Eating an egg a day is OK

A new study and meta-analysis released by the Harvard T. H. Chan of Public Health shows that it is safe to eat up to 1 egg a day without worrying about whether it is harming the health of the heart and blood vessels. The study was published online on March 4, 2020, in the journal BMJ.

Many scientists have reported conflicting data on the role of eggs in human nutrition over the last few decades. In fact, three different studies have been published over the last year – the only issue is that all reached varying conclusions.

Image Credit: PhotobyTawat / Shutterstock
Image Credit: PhotobyTawat / Shutterstock

The study

The current study follows up an earlier piece of research published in JAMA (1) in 1999, which looked at the intake of eggs and heart disease. That research failed to find a link between the two.

In this study, the scientists reviewed the health data from over 170,000 women and 90,000 men, all participating in the Nurses’ Health Study (NHS) I and II, and in the Health Professionals Follow-Up Study (HPFS).

All participants were nondiabetic and had no evidence or history of strokes, heart attacks, or other cardiovascular diseases. They also had no history of cancer.

The researchers examined the dietary pattern as many times as possible over the 32 or less years available, to get a clear idea of how the participant ate, especially if the person was obese or ate much red meat. That helped them evolve a large meta-analysis, the biggest ever conducted so far. It included 28 groups of people and 1.7 million individuals.

The findings

The researchers found, from their examination of the data from the NHS and the HPFS groups, that moderate egg intake is not associated with increased cardiovascular risk. The findings apply mostly to European and US populations, but concerning Asians, eating eggs in moderate amounts could reduce the risk of cardiovascular disease. However, this could have been the result of vastly different lifestyles.

The findings run counter to a hugely influential earlier study published in JAMA (2) which reported that eating more eggs were linked to a higher risk of CVD and early death. That reiterated earlier fears related to egg consumption, even though these had been largely removed by federal dietary guidelines that dropped all caps on daily dietary cholesterol intake on the grounds of insufficient evidence that eating more cholesterol was linked to heart disease.

The study calculated an increased risk of 6% and 8% for CVD and early death, respectively, for each extra half-egg per day. However, this still does not mean eating eggs is unhealthy, just that eating more eggs than the current American average of 3-4 eggs a week is riskier.

Earlier, a 2018 study in the journal Heart (3) showed that having one egg a day, on average, led to a 12% lowering in the rate of heart disease and a 26% lower chance of hemorrhagic stroke compared to non-egg-eaters.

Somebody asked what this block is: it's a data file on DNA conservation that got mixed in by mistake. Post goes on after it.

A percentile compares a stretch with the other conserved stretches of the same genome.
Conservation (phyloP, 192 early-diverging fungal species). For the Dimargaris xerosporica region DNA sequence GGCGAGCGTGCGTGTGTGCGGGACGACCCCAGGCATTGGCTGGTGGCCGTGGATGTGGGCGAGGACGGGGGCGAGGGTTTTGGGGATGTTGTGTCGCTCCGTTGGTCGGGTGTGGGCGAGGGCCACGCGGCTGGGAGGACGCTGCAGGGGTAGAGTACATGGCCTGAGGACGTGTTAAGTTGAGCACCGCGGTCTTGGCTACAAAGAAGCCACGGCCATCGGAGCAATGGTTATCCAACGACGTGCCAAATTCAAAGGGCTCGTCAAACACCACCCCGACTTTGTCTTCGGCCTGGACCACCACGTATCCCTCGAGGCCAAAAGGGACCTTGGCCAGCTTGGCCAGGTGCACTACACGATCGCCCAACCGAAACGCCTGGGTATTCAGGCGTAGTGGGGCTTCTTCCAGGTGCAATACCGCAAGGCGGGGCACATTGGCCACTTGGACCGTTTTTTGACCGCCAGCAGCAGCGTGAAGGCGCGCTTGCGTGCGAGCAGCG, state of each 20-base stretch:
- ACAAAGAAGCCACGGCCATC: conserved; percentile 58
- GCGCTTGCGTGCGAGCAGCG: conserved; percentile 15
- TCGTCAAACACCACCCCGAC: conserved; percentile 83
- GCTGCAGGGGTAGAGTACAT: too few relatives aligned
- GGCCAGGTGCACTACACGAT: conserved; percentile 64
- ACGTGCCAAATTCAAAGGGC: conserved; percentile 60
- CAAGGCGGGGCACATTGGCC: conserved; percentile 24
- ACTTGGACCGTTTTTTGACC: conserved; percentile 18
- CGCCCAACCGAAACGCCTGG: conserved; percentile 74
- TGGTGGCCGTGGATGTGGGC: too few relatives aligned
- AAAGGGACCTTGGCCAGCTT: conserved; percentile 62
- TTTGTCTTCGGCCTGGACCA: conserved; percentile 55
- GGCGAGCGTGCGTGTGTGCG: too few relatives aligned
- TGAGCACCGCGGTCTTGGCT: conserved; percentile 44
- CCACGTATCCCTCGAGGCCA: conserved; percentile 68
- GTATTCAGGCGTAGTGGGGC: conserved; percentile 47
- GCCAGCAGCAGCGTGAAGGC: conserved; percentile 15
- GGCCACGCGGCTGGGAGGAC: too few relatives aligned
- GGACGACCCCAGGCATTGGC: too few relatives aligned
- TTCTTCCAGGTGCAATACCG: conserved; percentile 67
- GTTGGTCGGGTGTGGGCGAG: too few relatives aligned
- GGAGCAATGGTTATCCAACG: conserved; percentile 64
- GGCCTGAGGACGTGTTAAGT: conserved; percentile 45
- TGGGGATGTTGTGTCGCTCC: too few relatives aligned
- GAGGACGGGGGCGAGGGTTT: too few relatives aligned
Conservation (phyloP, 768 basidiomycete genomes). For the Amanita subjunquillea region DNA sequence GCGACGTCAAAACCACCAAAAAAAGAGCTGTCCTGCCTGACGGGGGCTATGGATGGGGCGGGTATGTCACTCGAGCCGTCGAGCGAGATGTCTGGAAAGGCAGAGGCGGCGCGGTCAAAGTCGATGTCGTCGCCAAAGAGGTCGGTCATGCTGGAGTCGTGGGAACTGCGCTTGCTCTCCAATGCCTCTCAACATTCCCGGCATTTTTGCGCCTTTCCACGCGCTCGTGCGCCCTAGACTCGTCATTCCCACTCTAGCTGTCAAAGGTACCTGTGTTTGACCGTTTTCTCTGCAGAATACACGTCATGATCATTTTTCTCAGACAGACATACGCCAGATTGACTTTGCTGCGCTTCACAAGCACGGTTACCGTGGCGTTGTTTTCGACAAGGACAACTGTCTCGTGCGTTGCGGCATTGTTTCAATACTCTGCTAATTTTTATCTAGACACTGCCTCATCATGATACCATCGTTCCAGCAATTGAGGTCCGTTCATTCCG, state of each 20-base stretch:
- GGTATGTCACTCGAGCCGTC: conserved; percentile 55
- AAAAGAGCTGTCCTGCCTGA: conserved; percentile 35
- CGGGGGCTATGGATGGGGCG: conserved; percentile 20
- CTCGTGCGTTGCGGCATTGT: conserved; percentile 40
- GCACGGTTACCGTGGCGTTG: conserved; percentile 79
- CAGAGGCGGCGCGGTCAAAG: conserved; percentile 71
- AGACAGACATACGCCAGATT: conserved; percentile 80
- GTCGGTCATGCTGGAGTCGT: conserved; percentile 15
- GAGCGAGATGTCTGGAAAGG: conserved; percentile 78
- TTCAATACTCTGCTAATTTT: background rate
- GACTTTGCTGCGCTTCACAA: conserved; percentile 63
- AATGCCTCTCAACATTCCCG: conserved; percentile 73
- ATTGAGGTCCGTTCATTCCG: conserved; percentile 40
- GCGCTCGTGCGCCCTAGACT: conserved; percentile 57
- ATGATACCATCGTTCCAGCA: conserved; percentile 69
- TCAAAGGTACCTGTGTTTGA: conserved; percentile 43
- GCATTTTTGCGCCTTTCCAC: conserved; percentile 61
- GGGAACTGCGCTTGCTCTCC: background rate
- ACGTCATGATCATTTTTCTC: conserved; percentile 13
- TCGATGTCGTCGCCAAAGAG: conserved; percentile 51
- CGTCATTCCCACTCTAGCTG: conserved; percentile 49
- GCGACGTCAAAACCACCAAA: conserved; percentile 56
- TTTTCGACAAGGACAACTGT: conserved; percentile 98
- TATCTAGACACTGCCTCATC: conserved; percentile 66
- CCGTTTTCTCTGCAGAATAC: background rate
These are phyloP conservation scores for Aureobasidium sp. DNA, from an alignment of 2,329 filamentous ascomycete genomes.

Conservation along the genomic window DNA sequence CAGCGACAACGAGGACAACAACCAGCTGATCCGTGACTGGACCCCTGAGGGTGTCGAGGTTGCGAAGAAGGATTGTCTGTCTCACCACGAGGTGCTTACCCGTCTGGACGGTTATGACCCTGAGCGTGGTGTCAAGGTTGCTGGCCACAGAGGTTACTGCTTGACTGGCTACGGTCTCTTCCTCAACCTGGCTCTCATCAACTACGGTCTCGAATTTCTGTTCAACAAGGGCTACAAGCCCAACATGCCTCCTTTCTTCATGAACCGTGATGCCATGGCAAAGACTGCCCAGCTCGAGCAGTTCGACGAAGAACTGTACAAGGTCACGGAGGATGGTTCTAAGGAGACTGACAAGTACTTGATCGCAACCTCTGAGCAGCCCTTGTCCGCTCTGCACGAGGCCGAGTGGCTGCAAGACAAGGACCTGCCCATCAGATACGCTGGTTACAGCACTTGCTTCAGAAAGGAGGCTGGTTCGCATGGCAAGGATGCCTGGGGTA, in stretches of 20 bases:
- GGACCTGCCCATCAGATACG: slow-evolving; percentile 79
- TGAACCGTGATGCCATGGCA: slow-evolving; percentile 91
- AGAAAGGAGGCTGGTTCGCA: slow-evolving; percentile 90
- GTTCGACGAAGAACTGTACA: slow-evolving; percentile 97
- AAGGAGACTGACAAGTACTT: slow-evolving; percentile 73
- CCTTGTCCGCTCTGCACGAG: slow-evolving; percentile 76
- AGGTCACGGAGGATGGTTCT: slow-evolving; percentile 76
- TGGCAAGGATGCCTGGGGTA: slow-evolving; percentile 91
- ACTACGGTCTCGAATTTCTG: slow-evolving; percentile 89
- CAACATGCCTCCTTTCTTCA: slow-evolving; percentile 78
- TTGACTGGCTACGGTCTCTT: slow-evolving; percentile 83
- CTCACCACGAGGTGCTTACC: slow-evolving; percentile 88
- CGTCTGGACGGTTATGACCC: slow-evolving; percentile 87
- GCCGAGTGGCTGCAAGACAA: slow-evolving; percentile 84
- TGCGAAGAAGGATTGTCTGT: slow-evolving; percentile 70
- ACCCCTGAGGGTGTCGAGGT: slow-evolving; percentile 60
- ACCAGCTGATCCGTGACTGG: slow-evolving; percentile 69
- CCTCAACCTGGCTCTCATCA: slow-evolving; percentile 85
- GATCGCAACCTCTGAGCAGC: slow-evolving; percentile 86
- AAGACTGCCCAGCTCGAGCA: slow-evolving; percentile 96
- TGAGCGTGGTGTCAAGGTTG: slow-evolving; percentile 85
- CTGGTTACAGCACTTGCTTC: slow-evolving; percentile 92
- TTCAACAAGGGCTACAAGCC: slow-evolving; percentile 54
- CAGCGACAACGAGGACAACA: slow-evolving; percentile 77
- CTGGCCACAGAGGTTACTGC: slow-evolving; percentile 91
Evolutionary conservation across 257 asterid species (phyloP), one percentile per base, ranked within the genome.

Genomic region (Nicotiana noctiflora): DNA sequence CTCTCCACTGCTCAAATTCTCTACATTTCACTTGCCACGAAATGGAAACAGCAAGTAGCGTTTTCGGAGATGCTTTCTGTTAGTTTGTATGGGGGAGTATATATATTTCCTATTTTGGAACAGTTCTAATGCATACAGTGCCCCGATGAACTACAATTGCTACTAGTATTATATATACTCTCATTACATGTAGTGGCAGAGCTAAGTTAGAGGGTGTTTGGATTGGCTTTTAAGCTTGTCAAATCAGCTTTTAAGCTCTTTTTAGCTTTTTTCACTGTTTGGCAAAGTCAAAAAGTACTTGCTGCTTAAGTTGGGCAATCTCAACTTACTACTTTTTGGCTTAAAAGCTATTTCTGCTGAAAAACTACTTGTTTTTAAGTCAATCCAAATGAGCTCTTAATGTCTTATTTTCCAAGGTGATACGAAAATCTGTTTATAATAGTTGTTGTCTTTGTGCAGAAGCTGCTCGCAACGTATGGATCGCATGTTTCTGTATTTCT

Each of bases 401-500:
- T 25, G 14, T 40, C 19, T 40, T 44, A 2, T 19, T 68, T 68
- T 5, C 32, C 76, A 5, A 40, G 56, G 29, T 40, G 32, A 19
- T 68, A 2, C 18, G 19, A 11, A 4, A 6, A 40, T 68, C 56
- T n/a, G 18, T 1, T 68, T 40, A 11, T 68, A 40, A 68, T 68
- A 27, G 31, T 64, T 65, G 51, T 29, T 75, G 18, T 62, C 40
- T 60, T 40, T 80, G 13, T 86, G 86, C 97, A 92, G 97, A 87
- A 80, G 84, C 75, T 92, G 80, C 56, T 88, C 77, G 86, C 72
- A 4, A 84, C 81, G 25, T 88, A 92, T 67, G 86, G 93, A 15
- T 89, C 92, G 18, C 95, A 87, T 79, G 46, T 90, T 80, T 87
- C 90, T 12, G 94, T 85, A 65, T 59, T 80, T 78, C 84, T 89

Implications

One possible explanation for the mixed messages about egg consumption may be that eggs are eaten more often as part of an unhealthy lifestyle, which means those who regularly eat more eggs are also more likely to consume more unhealthy foods such as butter and cheese, and less likely to exercise appropriately.

Egg whites are often recommended as they supply high-quality protein and do not contain cholesterol. However, the yolks supply amino acids, iron and choline, besides non-saturated cholesterol, as well as a right amount of vitamin A and vitamin D. In the light of this valuable dietary input, it would probably be wise to steer clear of extra eggs if one has a family history or a high-risk personal history for CVD.

Researcher Shilpa Bhupathiraju says that eggs can be consumed as part of a healthy eating pattern in moderation but are not essential. Instead, she points out, “There is a range of other foods that can be included in a healthy breakfast, such as whole-grain toasts, plain yogurt, and fruits.”

Sources:
  1. Hu FB, Stampfer MJ, Rimm EB, et al. A Prospective Study of Egg Consumption and Risk of Cardiovascular Disease in Men and Women. JAMA. 1999;281(15):1387–1394. doi:10.1001/jama.281.15.1387
  2. Zhong VW, Van Horn L, Cornelis MC, et al. Associations of Dietary Cholesterol or Egg Consumption With Incident Cardiovascular Disease and Mortality. JAMA. 2019;321(11):1081–1095. doi:10.1001/jama.2019.1572
  3. Qin C, Lv J, Guo Y on behalf of the China Kadoorie Biobank Collaborative Group, et alAssociations of egg consumption with cardiovascular disease in a cohort study of 0.5 million Chinese adults, Heart 2018;104:1756-1763. https://heart.bmj.com/content/104/21/1756
Journal reference:

Odegaard Andrew O. Egg consumption and cardiovascular disease BMJ 2020; 368 :m744, https://www.bmj.com/node/1021587.full

Dr. Liji Thomas

Written by

Dr. Liji Thomas

Dr. Liji Thomas is an OB-GYN, who graduated from the Government Medical College, University of Calicut, Kerala, in 2001. Liji practiced as a full-time consultant in obstetrics/gynecology in a private hospital for a few years following her graduation. She has counseled hundreds of patients facing issues from pregnancy-related problems and infertility, and has been in charge of over 2,000 deliveries, striving always to achieve a normal delivery rather than operative.

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